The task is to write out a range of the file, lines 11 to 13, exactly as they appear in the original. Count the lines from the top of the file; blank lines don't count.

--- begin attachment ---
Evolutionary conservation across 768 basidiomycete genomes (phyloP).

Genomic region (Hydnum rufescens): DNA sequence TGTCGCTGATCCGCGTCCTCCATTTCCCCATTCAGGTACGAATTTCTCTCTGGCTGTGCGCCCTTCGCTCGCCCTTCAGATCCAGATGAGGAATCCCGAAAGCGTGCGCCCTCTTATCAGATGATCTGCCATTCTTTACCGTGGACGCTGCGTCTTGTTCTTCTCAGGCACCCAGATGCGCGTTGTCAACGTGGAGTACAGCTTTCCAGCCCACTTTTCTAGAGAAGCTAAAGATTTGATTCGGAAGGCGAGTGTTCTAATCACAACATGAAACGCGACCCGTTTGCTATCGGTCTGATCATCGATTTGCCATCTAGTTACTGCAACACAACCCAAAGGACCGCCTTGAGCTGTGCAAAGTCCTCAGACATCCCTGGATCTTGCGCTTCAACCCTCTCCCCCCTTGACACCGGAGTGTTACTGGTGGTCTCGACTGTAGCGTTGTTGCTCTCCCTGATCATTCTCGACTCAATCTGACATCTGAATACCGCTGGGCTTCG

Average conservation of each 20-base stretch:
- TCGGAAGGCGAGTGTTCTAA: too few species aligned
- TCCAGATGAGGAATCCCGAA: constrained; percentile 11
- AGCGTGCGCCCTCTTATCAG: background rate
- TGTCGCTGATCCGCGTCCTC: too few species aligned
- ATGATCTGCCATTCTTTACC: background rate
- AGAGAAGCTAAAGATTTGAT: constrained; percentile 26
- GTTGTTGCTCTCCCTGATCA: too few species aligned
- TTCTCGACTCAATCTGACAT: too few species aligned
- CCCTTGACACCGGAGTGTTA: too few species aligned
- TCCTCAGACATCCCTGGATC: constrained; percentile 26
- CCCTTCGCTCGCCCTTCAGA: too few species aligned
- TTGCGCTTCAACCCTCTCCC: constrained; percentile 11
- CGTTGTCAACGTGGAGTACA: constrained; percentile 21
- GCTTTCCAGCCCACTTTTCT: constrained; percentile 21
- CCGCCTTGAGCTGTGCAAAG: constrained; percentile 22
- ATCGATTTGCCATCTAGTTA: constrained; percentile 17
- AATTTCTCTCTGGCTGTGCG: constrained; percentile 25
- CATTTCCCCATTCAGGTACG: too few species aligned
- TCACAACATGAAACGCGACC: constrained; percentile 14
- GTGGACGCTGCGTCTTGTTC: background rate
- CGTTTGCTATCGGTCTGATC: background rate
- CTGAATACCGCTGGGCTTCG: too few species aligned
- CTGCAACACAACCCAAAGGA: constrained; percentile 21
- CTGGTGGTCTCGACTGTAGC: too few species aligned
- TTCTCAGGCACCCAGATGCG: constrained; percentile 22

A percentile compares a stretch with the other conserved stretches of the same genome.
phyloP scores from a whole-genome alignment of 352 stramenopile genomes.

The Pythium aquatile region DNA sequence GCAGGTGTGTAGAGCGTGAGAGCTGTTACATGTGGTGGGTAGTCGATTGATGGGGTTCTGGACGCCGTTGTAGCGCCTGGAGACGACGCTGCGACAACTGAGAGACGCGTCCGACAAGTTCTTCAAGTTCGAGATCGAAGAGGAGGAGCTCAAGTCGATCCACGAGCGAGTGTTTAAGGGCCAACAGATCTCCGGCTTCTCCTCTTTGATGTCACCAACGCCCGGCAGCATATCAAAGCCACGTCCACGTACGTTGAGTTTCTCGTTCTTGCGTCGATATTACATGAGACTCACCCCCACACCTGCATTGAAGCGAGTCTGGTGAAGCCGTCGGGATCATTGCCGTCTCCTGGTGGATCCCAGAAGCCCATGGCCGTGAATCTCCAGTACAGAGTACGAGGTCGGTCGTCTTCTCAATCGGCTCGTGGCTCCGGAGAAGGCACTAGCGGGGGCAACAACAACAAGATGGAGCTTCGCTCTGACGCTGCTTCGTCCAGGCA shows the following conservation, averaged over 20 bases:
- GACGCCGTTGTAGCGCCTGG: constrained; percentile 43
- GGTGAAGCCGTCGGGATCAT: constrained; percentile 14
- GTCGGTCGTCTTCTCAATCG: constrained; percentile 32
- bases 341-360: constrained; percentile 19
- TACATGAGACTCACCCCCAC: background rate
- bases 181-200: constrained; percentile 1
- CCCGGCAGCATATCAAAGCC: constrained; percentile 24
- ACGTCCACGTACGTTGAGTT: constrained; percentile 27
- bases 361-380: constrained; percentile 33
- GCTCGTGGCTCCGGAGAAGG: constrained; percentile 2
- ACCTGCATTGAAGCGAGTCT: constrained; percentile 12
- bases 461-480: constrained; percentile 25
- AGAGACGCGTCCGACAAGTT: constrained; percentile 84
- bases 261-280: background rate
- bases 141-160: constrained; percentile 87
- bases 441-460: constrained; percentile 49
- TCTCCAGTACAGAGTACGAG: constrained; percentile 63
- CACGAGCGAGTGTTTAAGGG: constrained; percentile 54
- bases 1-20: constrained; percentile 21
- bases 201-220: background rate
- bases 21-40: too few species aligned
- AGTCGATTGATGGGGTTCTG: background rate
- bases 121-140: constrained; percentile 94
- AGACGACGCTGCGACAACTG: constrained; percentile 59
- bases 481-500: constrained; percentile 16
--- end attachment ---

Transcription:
- TTCTCGACTCAATCTGACAT: too few species aligned
- CCCTTGACACCGGAGTGTTA: too few species aligned
- TCCTCAGACATCCCTGGATC: constrained; percentile 26